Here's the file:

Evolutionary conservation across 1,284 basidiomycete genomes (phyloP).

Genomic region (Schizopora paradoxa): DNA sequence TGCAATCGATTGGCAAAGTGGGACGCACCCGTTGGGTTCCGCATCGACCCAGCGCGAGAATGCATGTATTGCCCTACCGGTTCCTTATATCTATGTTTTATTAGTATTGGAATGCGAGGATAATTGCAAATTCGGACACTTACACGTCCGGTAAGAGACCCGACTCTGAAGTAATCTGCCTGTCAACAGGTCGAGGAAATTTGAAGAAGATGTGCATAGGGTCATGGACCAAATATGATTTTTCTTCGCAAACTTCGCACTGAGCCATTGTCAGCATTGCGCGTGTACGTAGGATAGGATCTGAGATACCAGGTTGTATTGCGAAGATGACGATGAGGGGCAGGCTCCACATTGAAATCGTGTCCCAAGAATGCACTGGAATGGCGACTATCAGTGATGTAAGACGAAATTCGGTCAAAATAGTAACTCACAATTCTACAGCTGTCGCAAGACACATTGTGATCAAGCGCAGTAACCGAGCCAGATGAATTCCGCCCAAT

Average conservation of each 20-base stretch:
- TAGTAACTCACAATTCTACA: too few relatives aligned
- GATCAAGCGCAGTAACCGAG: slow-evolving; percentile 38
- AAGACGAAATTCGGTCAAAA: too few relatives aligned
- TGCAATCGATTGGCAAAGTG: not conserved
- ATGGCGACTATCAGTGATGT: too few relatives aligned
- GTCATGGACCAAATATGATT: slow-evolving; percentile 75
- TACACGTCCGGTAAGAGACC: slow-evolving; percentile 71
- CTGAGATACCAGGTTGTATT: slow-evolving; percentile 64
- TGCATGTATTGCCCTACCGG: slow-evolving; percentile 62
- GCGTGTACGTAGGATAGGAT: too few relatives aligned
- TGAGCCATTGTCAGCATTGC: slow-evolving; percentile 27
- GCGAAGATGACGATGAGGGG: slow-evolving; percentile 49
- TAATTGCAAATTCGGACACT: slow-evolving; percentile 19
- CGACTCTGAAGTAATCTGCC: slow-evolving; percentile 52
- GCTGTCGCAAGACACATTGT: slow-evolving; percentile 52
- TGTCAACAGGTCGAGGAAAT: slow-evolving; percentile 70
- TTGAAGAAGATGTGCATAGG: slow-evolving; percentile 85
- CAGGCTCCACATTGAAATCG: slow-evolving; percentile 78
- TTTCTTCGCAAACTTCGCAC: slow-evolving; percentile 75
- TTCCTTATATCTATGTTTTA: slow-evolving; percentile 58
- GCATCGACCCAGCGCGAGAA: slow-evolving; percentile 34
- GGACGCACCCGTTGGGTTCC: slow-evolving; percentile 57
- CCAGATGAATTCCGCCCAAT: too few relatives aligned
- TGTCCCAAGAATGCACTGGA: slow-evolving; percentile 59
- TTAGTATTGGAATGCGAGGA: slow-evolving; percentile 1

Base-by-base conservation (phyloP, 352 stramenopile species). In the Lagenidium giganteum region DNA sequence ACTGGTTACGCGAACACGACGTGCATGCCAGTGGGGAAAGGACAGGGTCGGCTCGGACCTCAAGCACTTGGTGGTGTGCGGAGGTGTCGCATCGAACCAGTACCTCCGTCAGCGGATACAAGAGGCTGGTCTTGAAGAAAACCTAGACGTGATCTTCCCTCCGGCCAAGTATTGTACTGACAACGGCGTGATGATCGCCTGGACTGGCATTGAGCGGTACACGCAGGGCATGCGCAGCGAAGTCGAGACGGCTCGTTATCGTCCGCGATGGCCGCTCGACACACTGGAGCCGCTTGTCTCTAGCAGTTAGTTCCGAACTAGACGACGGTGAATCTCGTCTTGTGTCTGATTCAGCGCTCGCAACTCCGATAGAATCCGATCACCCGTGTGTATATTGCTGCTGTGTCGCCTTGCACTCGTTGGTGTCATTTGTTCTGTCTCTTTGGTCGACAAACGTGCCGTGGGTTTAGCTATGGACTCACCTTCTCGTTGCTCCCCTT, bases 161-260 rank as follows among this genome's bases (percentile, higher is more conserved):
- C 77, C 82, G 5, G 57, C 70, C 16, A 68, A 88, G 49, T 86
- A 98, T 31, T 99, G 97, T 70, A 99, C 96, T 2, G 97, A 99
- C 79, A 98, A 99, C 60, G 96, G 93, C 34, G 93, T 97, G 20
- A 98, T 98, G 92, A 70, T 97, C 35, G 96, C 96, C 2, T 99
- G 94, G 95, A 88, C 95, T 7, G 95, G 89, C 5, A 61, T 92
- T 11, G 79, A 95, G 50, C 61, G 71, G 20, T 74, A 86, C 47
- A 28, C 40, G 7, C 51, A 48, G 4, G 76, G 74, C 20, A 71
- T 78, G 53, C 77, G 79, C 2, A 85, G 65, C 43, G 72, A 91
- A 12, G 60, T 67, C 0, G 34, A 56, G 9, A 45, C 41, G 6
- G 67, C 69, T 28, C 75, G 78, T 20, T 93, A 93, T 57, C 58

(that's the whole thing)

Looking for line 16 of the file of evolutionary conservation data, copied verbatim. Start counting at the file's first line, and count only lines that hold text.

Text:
- TAATTGCAAATTCGGACACT: slow-evolving; percentile 19